International Asexuality Day

April 6, 2022

International Asexuality Day (IAD) is celebrated annually on April 6. It was first established in 2021 as a worldwide awareness campaign focused on recognizing the full asexual spectrum. This includes asexual, greysexual, demisexual and all other ace identities. The campaign is also geared towards promoting ace visibility and giving a voice to a group of people who often get overlooked or misunderstood.

What is Asexuality?

Asexual, or Ace, is a term used to describe someone who does not experience sexual attraction toward individuals of any gender. Asexuality is a sexual orientation, and is different from celibacy, in that celibacy is the choice to refrain from engaging in sexual behaviors and does not comment on one’s sexual attractions. An asexual individual may choose to engage in sexual behaviors for various reasons even while not experiencing sexual attraction. Asexuality is an identity and sexual orientation; it is not a medical condition. Sexual attraction is not necessary for a person to be healthy.

Many people in the LGBTQIA+ community think of sexuality as a spectrum. Asexuality is just one end of spectrum with identities (gray areas) in between.

  • Gray-A, gray-asexual, gray-sexual are terms used to describe individuals who feel as though their sexuality falls somewhere on the spectrum of sexuality between asexuality and sexuality.
  • Demisexual individuals are those who do not experience primary sexual attraction but may experience secondary sexual attraction after a close emotional connection has already formed.

Aces commonly use hetero-, homo-, bi-, and pan- in front of the word romantic to describe who they experience romantic attraction to. For example, a person who is hetero-romantic might be attracted to people of a different sex or gender, but not in a sexual way.

Common Myths About Asexuality

  • Ace people do not have relationships: people on the asexual spectrum may have relationships for a number of reasons, including romantic attraction. Grey-A and demisexual people may experience sexual attraction at times, while some ace people choose to have a close emotional intimacy with someone, beyond that of a friendship.
  • Ace people have intimacy issues: ace people are often told they’re defective because they don’t experience attraction in the way others do. Some ace-identified people might choose to have close emotional or romantic bonds and others won’t – in either case, this is not evidence of them being broken or having a disorder.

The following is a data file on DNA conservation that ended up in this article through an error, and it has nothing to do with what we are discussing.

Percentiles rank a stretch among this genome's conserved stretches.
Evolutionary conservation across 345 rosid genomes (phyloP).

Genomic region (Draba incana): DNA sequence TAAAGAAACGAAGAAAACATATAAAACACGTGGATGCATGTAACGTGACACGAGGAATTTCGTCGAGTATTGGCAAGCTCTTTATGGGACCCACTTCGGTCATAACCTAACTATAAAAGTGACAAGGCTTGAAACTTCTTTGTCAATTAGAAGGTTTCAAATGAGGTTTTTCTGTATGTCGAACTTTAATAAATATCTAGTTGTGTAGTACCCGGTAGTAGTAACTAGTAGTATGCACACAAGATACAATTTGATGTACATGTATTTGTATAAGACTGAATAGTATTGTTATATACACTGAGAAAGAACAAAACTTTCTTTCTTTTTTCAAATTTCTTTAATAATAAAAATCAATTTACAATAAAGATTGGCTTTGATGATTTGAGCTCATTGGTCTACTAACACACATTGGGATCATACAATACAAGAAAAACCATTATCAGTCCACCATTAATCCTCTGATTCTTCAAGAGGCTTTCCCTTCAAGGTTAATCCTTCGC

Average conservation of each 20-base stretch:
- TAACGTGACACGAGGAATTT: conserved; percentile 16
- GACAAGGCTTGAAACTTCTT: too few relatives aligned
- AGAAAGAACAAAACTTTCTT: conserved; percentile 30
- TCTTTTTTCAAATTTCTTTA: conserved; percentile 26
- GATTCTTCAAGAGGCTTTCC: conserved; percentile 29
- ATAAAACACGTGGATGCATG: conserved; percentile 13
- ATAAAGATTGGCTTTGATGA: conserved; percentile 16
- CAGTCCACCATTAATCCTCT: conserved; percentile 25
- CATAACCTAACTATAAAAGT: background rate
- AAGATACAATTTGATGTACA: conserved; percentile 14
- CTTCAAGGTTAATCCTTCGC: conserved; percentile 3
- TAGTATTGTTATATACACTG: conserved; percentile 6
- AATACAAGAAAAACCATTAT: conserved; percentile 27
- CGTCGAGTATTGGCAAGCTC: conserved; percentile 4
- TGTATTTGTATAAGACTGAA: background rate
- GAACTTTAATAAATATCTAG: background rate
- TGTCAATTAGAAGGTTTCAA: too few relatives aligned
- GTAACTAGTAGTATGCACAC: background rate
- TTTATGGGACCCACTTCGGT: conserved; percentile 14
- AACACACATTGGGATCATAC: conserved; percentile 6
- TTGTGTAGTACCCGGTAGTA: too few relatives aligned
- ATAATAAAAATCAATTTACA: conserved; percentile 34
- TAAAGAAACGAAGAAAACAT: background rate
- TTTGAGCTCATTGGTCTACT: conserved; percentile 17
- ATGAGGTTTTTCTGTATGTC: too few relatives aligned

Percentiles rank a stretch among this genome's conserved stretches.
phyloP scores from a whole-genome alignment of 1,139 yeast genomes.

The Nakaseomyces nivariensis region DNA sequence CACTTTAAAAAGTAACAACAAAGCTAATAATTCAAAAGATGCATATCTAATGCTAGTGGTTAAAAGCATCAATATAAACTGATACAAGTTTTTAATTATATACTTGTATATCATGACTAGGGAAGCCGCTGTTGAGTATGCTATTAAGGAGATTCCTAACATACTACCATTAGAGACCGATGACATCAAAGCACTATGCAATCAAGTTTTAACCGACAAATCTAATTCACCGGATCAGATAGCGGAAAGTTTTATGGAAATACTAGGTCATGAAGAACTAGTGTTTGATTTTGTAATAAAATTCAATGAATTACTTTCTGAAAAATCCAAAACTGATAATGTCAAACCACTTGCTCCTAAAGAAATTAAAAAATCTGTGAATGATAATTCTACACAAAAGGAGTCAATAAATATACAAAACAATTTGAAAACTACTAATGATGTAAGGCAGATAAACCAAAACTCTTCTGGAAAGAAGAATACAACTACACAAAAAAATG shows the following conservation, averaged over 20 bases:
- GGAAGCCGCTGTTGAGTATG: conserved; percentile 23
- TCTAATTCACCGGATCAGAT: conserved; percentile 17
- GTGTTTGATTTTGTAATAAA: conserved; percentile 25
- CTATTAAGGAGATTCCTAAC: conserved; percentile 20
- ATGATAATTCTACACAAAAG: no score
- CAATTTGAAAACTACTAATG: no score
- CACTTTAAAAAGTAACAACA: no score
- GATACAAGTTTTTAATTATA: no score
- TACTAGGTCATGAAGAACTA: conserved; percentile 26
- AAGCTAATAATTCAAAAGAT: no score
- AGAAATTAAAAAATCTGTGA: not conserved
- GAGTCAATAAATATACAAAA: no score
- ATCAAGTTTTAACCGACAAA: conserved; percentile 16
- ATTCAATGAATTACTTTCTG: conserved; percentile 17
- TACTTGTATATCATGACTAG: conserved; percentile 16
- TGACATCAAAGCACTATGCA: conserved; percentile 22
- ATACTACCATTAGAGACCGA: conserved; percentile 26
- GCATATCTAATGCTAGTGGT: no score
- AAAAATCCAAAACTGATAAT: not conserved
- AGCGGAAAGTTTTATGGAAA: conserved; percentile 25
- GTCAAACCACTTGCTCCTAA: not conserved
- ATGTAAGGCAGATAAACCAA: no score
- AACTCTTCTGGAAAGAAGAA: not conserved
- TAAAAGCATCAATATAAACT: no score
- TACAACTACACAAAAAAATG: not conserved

• People ‘grow out’ of being ace: like being a lesbian, gay, or bi, being ace is about orientation, not about behavior. While people might change how they identify over the course of their lives, being ace isn’t a ‘phase’ and there are plenty of older ace people. One of the biggest myths about ace people is that they ‘just haven’t met the right person yet’, which can be particularly damaging to hear.

Be an Ace Ally

Victra Pride Alliance [VPA] is proud to celebrate and bring visibility and understanding to the Asexual community. Surveys conducted by the International Ace Community show that a lack of acceptance and society’s misunderstanding of what asexuality is have a huge impact. High rates of suicidal ideation and attempts, familial rejection, and attempts at conversion by friends and family are reported by ace people. By being an ally, you can help make things a little easier.

Here’s how to support the ace community:

  • If someone comes out to you as ace, believe them.
  • Read up on ace identities.
  • Don’t assume everyone needs sex or romance to be happy – let them choose their own path. Accept their relationship choices and support them as you would anyone else.
  • Remember that ace people may have an additional identity. An asexual person who is romantically attracted to people of the same gender may refer to themselves as gay. An aromantic person who is sexually attracted to all genders may identify as pan.
  • Don’t ask intrusive questions about someone’s sex life. It’s not OK to do this to anyone, ace people included.
  • Call out ace-erasure and acephobia where you see it and educate others along the way.